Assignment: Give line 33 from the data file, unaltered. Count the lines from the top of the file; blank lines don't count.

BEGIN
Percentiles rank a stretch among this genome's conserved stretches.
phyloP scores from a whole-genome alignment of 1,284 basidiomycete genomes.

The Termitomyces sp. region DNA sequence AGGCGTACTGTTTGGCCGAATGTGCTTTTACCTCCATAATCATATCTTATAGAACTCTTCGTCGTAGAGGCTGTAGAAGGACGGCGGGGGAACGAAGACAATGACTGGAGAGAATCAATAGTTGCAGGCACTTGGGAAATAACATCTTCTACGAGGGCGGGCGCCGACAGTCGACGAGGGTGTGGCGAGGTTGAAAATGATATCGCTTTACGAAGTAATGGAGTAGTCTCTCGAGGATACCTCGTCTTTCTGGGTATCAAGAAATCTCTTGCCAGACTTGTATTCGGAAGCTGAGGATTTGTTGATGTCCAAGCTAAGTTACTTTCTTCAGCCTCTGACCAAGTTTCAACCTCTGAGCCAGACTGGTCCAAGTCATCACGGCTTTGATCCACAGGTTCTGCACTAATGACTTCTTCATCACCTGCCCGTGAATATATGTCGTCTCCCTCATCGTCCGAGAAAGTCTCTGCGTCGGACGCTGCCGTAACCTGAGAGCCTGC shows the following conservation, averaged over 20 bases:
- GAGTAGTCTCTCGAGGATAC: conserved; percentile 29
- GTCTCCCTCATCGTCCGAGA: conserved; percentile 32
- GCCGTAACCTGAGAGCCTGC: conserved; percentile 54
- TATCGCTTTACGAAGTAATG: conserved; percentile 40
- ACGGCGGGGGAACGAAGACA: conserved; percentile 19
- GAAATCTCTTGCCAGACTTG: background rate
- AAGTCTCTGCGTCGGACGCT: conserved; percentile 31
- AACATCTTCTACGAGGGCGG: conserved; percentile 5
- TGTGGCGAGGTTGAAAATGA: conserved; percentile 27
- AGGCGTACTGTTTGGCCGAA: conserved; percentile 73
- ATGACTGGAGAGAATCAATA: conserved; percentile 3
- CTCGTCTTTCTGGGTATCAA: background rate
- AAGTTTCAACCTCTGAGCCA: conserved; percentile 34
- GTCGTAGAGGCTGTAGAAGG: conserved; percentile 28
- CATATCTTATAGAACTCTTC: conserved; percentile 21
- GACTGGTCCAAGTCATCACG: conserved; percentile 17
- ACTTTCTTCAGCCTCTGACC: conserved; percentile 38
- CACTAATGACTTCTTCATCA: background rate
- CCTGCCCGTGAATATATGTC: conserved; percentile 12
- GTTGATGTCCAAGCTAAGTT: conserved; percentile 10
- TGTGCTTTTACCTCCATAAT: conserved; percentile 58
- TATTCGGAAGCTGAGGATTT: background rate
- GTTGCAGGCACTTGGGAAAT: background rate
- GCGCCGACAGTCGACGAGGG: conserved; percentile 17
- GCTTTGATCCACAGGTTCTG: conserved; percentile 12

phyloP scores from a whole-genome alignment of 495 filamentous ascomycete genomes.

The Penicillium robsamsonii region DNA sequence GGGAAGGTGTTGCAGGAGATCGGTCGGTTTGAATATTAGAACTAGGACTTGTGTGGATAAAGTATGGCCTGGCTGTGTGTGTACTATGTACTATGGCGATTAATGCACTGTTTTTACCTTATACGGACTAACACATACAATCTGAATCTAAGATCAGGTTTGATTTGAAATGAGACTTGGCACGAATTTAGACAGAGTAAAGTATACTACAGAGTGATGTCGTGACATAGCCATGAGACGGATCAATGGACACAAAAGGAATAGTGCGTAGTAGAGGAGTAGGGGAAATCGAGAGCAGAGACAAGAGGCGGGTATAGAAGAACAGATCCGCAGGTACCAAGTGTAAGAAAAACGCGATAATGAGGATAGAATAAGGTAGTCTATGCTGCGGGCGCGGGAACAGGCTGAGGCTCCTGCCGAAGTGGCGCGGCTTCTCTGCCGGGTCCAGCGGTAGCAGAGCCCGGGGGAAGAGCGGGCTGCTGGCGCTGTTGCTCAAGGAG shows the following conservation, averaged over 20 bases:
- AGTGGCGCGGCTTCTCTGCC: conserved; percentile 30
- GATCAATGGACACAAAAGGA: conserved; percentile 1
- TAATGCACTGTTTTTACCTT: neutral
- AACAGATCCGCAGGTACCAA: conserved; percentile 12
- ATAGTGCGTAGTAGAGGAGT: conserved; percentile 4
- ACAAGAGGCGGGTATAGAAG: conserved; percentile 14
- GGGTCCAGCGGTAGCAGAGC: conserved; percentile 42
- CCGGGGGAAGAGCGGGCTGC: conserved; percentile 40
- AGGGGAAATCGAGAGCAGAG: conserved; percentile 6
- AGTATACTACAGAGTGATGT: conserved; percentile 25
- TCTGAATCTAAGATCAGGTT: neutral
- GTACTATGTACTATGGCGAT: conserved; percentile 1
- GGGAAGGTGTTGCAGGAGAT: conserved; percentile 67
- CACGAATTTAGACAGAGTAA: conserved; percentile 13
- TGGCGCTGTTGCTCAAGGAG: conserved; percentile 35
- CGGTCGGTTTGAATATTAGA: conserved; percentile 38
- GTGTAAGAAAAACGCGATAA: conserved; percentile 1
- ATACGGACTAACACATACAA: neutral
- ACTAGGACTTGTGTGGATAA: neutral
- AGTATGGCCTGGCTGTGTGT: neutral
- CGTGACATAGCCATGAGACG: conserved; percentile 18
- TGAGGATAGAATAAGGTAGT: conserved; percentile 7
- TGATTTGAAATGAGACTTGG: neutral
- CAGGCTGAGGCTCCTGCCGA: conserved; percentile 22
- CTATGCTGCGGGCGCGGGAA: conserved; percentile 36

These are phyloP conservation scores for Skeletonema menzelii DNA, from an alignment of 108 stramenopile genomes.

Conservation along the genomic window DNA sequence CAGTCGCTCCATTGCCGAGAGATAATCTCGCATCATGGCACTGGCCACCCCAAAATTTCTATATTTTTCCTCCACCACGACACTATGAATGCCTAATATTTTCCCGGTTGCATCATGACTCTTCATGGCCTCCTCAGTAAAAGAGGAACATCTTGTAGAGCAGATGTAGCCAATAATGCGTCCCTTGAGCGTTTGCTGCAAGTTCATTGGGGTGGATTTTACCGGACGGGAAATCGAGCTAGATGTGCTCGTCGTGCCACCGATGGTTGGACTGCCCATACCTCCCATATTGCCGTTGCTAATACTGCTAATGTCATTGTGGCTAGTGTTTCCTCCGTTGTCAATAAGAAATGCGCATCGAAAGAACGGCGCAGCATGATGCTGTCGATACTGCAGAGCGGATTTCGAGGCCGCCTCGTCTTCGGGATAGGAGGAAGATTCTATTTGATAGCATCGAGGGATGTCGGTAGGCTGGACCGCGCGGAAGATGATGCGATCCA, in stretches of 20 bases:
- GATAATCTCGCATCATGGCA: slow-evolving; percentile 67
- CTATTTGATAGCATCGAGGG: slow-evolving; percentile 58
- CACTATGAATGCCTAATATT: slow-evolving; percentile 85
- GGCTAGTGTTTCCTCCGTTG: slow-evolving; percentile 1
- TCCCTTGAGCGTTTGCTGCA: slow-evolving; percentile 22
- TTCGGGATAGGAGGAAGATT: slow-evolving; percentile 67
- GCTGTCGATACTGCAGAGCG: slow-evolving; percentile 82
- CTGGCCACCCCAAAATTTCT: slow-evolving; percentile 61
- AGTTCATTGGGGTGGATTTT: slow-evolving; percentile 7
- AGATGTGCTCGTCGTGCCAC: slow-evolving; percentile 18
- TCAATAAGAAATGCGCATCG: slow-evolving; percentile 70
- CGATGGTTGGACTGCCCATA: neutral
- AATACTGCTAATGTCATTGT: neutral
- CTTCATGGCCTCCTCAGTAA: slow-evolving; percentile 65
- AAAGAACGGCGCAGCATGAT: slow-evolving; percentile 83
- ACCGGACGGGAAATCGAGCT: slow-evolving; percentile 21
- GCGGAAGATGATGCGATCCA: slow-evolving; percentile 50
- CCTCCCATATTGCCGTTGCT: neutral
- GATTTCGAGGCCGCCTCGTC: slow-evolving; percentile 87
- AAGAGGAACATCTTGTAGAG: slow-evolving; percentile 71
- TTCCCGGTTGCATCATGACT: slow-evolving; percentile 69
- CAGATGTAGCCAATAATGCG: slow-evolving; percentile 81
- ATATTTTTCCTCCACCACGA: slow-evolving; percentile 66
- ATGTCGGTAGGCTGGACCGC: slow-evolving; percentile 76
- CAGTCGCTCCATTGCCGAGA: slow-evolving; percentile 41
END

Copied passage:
- TAATGCACTGTTTTTACCTT: neutral